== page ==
The Dalhousie-Headquartered Ocean Tracking Network (OTN) has reached a major milestone with the deployment of its first international tracking line.
Draped off the coast of Perth, Australia, the “listening curtain” of 53 acoustic receivers, each placed 800 metres apart, is ready to intercept tagged marine life, including southern bluefin tuna, great white sharks and whale sharks.
OTN’s Australian partners, the Australian Acoustic Tagging and Monitoring System (AATAMS) will maintain and operate the Perth Line, collecting data from the OTN receivers and sending it back to OTN headquarters for analysis.
“The Perth Line is a crucial international deployment”, says Mike Stokesbury, Senior Project Manager for OTN. “Through the collaboration between OTN, AATAMS and the Government of Western Australia, we have now added a wired continent to our Global System.”
The Perth line is the second “listening curtain” deployed by OTN partners. The first, the Halifax Line off the coast of Halifax, Nova Scotia, was deployed last summer and has provided OTN researchers with vital information about the migratory habits of Atlantic Salmon. The addition of a new curtain of receivers is the next step in ocean research.
“Being able to detect marine life movements thanks to these acoustic curtains deployed around the world and obtain the data through an international network will allow us to better understand large-scale migrations,” says Charlie Huveneers, technical officer with AATAMS. “There is still a lot to learn.”
While the primary goal of this collaboration is to learn more about marine life such as sharks, Australian officials hope to one day be able to use the OTN technology to potentially warn of shark encounters near Australian beaches. “The Australians are pioneering the use of acoustic telemetry for projects such as the shark monitoring system that could give early warning if a tagged Great White or Tiger shark nears a beach,” says Dr. Stokesbury.
OTN researchers plan to have all global curtains of receivers deployed by summer 2012. With the support of Dalhousie, Canadian, and international partners, they believe it will happen.
“Oceans are incredibly important, they drive our climate and provide the main sources of protein for many millions of humans,” says Dr. Stokesbury. He reiterated that OTN, for the first time, will paint a picture of the world's oceans, directly from the ocean floor, that will be housed publicly and permanently in Dalhousie's Faculty of Science.
Billy Comeau | Newswise Science News
First time-lapse footage of cell activity during limb regeneration
25.10.2016 | eLife
Phenotype at the push of a button
25.10.2016 | Institut für Pflanzenbiochemie
Ultrafast lasers have introduced new possibilities in engraving ultrafine structures, and scientists are now also investigating how to use them to etch microstructures into thin glass. There are possible applications in analytics (lab on a chip) and especially in electronics and the consumer sector, where great interest has been shown.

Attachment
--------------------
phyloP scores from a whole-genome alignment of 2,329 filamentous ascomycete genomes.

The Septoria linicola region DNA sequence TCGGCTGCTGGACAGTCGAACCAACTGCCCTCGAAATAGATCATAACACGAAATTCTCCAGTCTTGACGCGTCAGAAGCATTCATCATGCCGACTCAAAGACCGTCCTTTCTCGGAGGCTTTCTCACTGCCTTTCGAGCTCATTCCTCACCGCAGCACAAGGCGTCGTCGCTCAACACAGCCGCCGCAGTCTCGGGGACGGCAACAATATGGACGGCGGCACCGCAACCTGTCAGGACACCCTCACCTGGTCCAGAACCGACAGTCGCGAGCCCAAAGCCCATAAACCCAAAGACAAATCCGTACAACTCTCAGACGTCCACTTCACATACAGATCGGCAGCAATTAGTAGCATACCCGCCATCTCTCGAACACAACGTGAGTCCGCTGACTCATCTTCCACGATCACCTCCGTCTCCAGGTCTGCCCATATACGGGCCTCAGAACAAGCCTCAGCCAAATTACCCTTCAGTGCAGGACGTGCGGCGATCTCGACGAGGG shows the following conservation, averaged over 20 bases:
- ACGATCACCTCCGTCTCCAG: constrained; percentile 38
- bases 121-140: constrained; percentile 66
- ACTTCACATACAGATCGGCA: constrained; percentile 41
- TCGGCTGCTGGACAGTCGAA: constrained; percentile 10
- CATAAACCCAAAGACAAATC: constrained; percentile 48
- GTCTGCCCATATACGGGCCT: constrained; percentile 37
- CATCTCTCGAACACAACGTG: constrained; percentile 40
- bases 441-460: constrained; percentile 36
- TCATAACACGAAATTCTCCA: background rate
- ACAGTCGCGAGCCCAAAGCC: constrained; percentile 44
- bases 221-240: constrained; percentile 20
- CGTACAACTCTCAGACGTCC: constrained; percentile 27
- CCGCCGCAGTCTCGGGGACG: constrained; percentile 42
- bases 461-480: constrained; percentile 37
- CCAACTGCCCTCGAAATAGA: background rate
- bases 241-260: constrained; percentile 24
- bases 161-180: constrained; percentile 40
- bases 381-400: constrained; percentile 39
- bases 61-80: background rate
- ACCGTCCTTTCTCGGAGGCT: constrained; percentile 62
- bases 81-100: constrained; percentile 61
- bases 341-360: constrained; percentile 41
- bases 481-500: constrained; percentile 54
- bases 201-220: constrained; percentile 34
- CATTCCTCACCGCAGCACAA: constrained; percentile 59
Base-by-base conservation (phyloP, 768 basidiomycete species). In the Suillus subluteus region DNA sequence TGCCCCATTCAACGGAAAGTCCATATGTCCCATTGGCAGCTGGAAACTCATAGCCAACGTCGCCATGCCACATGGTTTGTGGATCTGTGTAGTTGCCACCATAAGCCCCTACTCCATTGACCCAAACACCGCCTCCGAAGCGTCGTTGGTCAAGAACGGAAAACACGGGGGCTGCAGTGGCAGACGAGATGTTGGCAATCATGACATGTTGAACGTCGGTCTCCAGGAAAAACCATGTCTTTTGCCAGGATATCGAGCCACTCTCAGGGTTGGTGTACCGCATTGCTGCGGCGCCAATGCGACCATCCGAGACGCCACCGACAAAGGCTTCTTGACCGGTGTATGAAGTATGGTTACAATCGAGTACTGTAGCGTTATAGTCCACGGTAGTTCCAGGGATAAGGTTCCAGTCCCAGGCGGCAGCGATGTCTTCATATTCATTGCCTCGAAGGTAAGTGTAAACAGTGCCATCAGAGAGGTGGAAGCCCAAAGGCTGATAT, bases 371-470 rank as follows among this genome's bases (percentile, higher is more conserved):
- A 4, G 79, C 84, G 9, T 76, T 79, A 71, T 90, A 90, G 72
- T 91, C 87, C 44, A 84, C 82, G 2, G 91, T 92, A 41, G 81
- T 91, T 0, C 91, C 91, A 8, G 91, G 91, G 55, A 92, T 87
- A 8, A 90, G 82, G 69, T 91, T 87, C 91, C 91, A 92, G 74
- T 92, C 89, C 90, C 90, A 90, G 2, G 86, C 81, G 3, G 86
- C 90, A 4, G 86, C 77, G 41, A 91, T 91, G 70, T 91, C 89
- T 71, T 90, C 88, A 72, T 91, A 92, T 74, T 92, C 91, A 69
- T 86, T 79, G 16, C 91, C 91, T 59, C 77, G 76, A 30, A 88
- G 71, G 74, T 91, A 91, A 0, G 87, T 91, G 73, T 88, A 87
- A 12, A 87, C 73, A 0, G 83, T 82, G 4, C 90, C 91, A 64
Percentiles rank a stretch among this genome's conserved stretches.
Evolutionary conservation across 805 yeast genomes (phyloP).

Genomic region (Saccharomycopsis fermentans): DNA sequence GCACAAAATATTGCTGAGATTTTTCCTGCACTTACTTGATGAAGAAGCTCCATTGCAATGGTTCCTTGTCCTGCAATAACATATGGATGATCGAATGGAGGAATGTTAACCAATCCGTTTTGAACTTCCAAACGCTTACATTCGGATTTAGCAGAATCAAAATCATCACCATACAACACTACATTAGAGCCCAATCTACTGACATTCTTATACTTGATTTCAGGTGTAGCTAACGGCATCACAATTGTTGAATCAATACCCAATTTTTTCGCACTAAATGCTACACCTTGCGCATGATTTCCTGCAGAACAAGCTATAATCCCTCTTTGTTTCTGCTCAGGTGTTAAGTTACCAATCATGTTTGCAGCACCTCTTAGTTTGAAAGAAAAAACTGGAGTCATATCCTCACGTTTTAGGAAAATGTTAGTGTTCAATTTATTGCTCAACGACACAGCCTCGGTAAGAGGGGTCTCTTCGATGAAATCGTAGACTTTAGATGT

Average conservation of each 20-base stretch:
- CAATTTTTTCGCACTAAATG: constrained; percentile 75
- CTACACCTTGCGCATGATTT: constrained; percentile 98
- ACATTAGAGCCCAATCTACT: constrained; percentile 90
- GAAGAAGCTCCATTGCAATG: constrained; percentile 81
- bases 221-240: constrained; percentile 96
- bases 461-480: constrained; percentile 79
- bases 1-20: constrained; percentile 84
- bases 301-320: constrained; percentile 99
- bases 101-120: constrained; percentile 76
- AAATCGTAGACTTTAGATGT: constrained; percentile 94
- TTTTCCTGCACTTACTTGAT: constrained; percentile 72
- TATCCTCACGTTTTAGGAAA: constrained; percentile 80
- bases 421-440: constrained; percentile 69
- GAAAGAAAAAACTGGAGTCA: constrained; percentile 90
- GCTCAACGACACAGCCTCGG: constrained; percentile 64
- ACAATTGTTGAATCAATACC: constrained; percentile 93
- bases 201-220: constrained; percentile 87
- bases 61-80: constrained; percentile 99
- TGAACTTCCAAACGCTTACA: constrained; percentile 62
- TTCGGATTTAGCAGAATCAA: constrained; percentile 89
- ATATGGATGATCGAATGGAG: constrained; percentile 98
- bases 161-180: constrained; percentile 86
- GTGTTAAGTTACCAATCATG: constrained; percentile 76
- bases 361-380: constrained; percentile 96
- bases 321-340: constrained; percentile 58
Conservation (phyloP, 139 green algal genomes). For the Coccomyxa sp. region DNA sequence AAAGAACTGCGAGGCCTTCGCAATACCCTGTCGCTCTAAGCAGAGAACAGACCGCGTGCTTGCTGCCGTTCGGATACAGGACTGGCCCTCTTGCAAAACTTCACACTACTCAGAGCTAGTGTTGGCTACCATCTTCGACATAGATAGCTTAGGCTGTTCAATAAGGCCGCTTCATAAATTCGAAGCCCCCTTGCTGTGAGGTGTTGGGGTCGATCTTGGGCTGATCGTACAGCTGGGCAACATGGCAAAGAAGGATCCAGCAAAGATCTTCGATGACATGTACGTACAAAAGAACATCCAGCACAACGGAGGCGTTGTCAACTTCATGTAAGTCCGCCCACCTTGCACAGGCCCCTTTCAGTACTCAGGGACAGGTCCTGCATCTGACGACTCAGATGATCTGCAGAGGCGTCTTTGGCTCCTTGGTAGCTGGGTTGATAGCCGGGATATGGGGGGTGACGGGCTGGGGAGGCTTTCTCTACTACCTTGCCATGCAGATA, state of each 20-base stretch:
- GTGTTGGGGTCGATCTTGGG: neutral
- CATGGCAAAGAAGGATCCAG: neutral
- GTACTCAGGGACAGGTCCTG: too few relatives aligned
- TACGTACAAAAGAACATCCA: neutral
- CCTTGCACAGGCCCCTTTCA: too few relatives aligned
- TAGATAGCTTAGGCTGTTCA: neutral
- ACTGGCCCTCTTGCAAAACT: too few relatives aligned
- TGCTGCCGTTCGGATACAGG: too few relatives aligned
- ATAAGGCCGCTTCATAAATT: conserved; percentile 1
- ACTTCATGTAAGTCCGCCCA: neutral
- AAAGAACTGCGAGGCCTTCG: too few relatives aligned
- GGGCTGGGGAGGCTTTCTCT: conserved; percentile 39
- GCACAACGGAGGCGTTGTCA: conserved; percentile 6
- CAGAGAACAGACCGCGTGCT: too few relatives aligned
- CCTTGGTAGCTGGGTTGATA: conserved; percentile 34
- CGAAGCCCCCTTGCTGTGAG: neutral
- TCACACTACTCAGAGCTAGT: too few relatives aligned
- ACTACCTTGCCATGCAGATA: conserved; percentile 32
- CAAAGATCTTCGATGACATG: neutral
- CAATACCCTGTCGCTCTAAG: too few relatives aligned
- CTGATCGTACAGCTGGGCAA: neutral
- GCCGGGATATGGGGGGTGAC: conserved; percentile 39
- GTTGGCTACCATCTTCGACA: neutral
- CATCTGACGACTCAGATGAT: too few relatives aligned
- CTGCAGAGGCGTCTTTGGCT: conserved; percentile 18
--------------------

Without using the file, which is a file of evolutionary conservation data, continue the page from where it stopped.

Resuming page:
This new method was born of a surprising phenomenon: irradiating glass in a particular way with an ultrafast laser has the effect of making the glass up to a...
Terahertz excitation of selected crystal vibrations leads to an effective magnetic field that drives coherent spin motion
Controlling functional properties by light is one of the grand goals in modern condensed matter physics and materials science. A new study now demonstrates how...
Researchers from the Institute for Quantum Computing (IQC) at the University of Waterloo led the development of a new extensible wiring technique capable of controlling superconducting quantum bits, representing a significant step towards to the realization of a scalable quantum computer.
"The quantum socket is a wiring method that uses three-dimensional wires based on spring-loaded pins to address individual qubits," said Jeremy Béjanin, a PhD...
In a paper in Scientific Reports, a research team at Worcester Polytechnic Institute describes a novel light-activated phenomenon that could become the basis for applications as diverse as microscopic robotic grippers and more efficient solar cells.
A research team at Worcester Polytechnic Institute (WPI) has developed a revolutionary, light-activated semiconductor nanocomposite material that can be used...
By forcefully embedding two silicon atoms in a diamond matrix, Sandia researchers have demonstrated for the first time on a single chip all the components needed to create a quantum bridge to link quantum computers together.
"People have already built small quantum computers," says Sandia researcher Ryan Camacho. "Maybe the first useful one won't be a single giant quantum computer...
14.10.2016 | Event News
14.10.2016 | Event News
12.10.2016 | Event News
26.10.2016 | Physics and Astronomy
26.10.2016 | Earth Sciences
25.10.2016 | Earth Sciences